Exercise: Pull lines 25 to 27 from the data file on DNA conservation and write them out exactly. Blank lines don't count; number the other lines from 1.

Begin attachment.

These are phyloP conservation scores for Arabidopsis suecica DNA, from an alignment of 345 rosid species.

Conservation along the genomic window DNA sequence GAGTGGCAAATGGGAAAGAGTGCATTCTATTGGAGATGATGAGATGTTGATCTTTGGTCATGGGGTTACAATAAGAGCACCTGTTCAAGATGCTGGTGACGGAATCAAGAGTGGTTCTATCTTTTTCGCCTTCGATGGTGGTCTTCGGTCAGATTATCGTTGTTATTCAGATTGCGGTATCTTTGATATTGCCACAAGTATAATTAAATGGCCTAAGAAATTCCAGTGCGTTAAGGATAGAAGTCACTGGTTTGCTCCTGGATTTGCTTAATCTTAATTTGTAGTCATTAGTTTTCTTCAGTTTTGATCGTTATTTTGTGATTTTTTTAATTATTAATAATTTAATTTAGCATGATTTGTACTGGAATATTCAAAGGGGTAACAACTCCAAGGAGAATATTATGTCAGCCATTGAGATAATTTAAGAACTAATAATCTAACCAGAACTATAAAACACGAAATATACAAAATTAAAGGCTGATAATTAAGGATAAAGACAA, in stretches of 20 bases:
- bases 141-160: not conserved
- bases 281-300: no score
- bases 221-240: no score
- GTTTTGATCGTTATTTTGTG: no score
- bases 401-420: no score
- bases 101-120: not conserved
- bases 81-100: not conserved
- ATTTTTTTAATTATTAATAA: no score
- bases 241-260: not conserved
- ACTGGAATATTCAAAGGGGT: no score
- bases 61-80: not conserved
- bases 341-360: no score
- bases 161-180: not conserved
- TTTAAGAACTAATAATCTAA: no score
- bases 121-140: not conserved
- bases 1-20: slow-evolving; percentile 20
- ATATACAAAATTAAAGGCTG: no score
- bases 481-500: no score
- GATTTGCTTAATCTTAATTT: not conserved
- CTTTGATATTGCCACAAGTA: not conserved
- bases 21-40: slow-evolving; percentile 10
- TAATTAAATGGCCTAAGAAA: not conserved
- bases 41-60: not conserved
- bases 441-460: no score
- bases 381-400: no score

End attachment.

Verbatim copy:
- bases 41-60: not conserved
- bases 441-460: no score
- bases 381-400: no score